Mr Xi said his position on a settlement of the war in Ukraine “reflects the broadest common understanding of the international community on the crisis”.

China’s ceasefire paper has little detail and largely consists of broader foreign policy positions long espoused by Beijing. While its embrace of the principle of territorial integrity won praise in Kyiv, which seeks to drive Russian forces back across the border, a call for freezing forces in current positions is a non-starter.

China and Russia need to boost two-way trade, foster more convergence of interests and areas of cooperation, raise the quality and quantity of investment and economic cooperation, and step up policy coordination, according to the article by Mr Xi carried by Xinhua News Agency on Monday.

The Chinese leader last visited Russia in mid-2019, while Mr Putin went to Beijing in early 2022 to attend the opening of the Winter Olympics. At that meeting, the two leaders agreed to a “no-limits” friendship and signed a series of long-term energy supply deals.

The two met last September at a meeting of the Shanghai Cooperation Forum, where Mr Putin said he understands Beijing’s “questions and concerns” about his invasion of Ukraine, a rare admission of tensions between the diplomatic allies. BLOOMBERG

Doubt it will happen. Ukraine will likely not accept any formal agreement which solidifies Russian territorial gains and the US won't allow Ukraine to accept any deal brokered by China.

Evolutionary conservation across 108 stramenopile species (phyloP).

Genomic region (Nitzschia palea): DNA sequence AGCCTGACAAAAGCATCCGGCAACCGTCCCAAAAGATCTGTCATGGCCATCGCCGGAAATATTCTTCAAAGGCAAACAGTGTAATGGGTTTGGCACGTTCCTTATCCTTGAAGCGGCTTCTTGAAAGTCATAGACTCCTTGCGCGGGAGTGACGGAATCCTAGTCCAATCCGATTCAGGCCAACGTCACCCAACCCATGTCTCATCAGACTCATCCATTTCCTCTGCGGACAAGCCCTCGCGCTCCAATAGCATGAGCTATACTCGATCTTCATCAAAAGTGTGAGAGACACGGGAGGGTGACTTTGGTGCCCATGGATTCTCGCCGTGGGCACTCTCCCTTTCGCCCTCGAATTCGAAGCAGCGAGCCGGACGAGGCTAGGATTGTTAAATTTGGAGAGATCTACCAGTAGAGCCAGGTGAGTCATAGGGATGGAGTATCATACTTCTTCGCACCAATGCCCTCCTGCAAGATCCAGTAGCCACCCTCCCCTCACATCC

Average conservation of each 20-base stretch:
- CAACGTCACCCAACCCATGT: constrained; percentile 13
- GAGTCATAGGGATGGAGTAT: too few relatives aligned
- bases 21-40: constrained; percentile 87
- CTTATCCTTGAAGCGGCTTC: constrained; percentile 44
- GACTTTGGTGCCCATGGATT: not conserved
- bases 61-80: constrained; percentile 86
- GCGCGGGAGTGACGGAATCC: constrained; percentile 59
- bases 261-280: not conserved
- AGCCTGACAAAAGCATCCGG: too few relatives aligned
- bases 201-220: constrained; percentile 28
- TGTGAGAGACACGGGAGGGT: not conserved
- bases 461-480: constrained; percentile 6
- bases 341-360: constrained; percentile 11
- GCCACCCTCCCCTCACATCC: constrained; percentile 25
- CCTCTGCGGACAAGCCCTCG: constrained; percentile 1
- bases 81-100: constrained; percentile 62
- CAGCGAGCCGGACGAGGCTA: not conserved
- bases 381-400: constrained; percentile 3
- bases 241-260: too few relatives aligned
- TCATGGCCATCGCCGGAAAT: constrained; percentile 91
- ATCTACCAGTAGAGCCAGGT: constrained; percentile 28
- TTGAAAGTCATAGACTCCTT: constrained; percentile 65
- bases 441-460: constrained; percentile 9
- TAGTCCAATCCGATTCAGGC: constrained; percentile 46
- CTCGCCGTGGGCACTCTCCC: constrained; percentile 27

To be killed till the last Ukrainian standing.
Seriously, exactly what is the plan?
If he is refering to “Chinas position on the political settlement on the ukrainian crisis” its not a plan. It is basically just some points helping Russia securing occupied territory and present the West as warmongering.
Reality is Ukraine unfortunately has lost the Donbas region and Crimea. Rest they should and can get back via the peace accord. However long this conflict runs, unlikely Russia will ever surrender those areas.
Reality is Ukraine unfortunately has lost the Donbas region and Crimea. Rest they should and can get back via the peace accord. However long this conflict runs, unlikely Russia will ever surrender those areas.
There is no way this ends without Russia permanently annexing the Donbas and Crimea. That is the best case scenario for Ukraine.
Seriously, exactly what is the plan?
If he is refering to “Chinas position on the political settlement on the ukrainian crisis” its not a plan. It is basically just some points helping Russia securing occupied territory and present the West as warmongering.

My suggestion would be the Kosovo model.
frozen at LAC, some sort of economic package keeps Ukraine alive, that is it.

unless US congress appropriate a large sum to keep the war going, looks unlikely.
I have a few predictions on peace proposals:

Plan 1 - Immediate ceasefire and creation of a buffer zone with international peacekeepers from non-NATO countries separating the 2 sides.
Plan 2 - Ukraine gives up the entirety of Luhansk, Donetsk, Zaporizhzhia, Crimea and Kherson to Russia. As territorial disputes are officially "resolved", Ukraine gains immediate membership to EU and NATO.
Plan 3 - Russia withdraws from Zaporizhzhia and Kherson, but keeps Crimea, Donetsk and Luhansk. Ukraine stays out of NATO but joins EU.
Ukraine is becoming a LANDLOCKED nation which is a curse for any nation for imports exports concerned.
But after Chinas peace plan I doubt this will end peacefully most likely the conflict will continue for 1 more year until Ukraine sees TOTAL FAILURE IN KIEV than they will give up.